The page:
Law Commission review of DNA use in criminal investigations reveals “significant gaps”

The body calls for the current law to be “repealed and replaced with a new statute”

Law Commission review of DNA use in criminal investigations reveals “significant gaps”

The Law Commission’s review of how DNA is used in criminal investigation revealed “significant gaps” in the operation of the Criminal Investigations (Bodily Samples) Act of 1995 (CIBS Act).

In its report, the Law Commission has identified several “fundamental problems” with the CIBS – including a lack of a “clear,  robust  purpose”  to  guide  the  collection  and  use  of  DNA  in  criminal  investigations, being “out of step”  with  other  legislation  that  has  a  significant  impact on Māori rights and interests, and failing to proper properly accommodate human rights values.

The Law Commission also criticised the CIBS Act for being overly “confusing and complex,” as well as having no statutory provision for independent oversight.

“There is no recognition in the CIBS Act of the need to accommodate human rights values, including privacy and bodily integrity, alongside law enforcement values,” the Law Commission said in its report. “Advances in DNA technology have only served to increase the intrusive nature of DNA analysis on fundamental human rights values.”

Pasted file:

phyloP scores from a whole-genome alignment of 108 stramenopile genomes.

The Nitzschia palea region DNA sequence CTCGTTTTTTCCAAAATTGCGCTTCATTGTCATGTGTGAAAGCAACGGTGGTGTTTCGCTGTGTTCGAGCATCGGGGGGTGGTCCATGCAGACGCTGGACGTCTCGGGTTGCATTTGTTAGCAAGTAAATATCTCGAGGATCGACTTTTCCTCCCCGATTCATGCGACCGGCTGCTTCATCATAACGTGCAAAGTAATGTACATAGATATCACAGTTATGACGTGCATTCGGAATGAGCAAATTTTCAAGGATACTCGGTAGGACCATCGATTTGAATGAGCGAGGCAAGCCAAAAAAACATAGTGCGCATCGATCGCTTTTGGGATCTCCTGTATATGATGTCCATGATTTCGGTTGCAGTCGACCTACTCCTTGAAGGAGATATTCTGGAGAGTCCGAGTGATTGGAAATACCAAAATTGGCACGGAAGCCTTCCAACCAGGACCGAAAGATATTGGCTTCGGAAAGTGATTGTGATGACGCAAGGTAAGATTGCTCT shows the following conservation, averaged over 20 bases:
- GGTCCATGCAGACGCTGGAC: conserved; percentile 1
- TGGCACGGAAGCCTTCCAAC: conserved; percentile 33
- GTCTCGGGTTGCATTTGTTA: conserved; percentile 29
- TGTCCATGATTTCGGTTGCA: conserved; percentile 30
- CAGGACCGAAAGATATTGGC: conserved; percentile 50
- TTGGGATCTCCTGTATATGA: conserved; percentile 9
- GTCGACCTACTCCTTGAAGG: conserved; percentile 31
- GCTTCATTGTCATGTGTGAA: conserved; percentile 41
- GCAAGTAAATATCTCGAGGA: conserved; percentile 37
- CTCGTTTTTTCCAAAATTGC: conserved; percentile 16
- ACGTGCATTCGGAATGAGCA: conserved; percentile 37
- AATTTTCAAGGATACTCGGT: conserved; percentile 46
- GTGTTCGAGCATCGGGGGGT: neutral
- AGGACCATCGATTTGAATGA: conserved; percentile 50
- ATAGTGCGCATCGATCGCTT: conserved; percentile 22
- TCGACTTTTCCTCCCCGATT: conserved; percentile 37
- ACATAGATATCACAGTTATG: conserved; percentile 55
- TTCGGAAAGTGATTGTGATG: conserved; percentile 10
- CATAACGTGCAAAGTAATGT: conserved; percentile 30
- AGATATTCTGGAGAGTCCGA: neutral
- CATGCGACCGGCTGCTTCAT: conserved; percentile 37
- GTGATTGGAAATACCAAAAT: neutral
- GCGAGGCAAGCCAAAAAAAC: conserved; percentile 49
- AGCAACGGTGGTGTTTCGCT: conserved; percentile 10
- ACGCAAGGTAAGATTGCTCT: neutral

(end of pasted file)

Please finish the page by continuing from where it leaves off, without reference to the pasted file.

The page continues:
To address the gaps revealed in its review, the Law Commission recommended that CIBS Act be “repealed and replaced with a new statute that comprehensively regulates the collection and use of DNA in the investigation and prosecution of offences and the investigation of missing and unidentified people.”

The Law Commission also called for the establishment of a DNA oversight committee to exercise independent oversight of the DNA regime, with members appointed by the Justice Ministry – including representatives from the Māori community as well as the Independent Police Conduct Authority (IPCA).

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